Do you like happy little trees? How about big German sedans? Well, today we're opening up the art gallery for a show whose theme is: Nice Price or Crack Pipe.
Yesterday beer did flow, and men did chunder. And while it seemed you could hear the Holden Torana's thunder, 58% of you decided it was better to run, better to take cover. That Aussie needed a lot of work to make it right, including a new paint job, but that won't be an issue with this bay-area BMW.
Are you an art collector? Do you find it frustrating that the only way you can impress your associates with your adroit selection of rapidly appreciation oils and stonework is to invite them into your home where they might want to engage you in banal conversation or befoul your furniture with spilled Dom Pérignon and dropped caviar? You're better than they are, as evidenced by your astute selection of artwork, why would you want them in your house? Well, what if you could flaunt your wealth and eye for the arts outside of your home? What if your art were actually on your car? That way you could impress not just your friends, but total strangers, whom you're also probably better than.
For more than 30 years, BMW has commissioned art cars from such notable artists as Calder, Stella and Lichtenstein. With the exception of the Spanish artist Cesar Manrique, who chose a 1990 730i, and Esther Mahlanga who covered a '91 525i with a traditional Ndebele tribal patten, most of the canvases have been two-door coupes and racers. Well, it appears that "industrial designer" Evan Gary needed the broader canvas that a four-door affords for his un-commissioned piece of rolling artwork which rests upon a 1984 BMW 733i. Even though this is not an official car, the seller claims it will soon bring ten-times its $8,884 asking price due to its exclusivity. Therein lies the risk because while Calder, Hockney and Worhol are all well known, Gary doesn't even show up on Google. Despite that, in the ad he's touted as an award-winner. Perhaps he ate one of those 72-oz steaks at the Big Texan Steak Ranch, and that's what they're counting.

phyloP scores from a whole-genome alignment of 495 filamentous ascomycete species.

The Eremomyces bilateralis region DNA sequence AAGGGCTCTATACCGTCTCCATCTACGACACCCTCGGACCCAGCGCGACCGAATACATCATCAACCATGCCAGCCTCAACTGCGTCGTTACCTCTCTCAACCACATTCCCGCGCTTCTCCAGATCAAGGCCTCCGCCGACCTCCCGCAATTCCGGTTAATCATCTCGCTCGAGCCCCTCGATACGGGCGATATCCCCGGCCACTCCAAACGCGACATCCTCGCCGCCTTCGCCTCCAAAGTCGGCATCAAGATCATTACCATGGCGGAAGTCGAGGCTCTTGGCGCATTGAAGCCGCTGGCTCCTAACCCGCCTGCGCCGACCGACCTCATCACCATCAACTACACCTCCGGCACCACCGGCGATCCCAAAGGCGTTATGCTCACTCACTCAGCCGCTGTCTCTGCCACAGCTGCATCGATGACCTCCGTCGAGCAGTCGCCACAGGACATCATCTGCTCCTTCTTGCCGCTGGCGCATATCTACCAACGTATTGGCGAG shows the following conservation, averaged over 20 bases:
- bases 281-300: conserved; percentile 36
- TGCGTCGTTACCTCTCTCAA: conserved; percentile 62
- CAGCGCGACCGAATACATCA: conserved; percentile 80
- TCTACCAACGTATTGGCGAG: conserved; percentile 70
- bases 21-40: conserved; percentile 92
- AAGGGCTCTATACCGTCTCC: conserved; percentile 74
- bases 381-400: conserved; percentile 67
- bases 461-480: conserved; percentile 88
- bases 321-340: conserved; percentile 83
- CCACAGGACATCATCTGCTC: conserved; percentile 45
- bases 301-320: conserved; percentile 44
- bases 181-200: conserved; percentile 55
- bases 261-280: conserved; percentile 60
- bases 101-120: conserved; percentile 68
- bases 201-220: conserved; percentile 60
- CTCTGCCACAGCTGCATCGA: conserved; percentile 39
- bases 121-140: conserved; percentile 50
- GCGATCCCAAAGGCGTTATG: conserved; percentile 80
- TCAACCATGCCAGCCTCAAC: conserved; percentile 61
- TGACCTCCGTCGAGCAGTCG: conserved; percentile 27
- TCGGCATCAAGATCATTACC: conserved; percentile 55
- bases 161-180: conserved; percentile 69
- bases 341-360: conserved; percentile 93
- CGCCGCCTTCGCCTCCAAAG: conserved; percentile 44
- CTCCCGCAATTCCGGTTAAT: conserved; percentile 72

No artwork will last if the underlying canvas is not sturdy, and so it's a good idea to kick the tires on the 733i. Powered by BMW's 181-bhp six, this was the top of the line four door from the Bavarian car maker at the time, and it possesses all the technology that 1984 BMW could cram into it. That means power windows, moonroof, locks and seats and . . . well, that's about it. Unlike today's 7-series, this car lacks a GPS navigation system that could potentially direct you off of a cliff. It goes without seats that heat and cool and have an ultrasonic bidet in them. That's just fine, as it makes for less to go wrong, and as anyone who has had the pleasure of owning a mid-80s beemer knows, they already have enough things to cause bedevilment. Despite having fewer features than a new Yaris, the leather and wood look luxurious, and everything visible seems to be intact and on straight. So let's get back to the paint job.
Now, art is subjective, and for every Michelangelo's David, there's a picture of Robert Mapplethorpe with a whip up his ass. Both are dudes in the nude, both have their advocates, but only one would be looked upon with favor should you choose to adorn your front yard with it. This loud and proud effort by the mysterious Gary isn't as controversial as a Mapplethorpe work, but doesn't not immediately resonate with the impression that it will stand the test of time like the scupture of David- which was apparently chiseled on a very cold day (I'm just sayin').
So, would you drop $8,884 to add this work by a promising new talent to your collection? Or, does that price make it sound a little too paint-by-numbers for you?
Help me out with NPOCP. Click here to send a me a tip, and remember to include your commenter handle.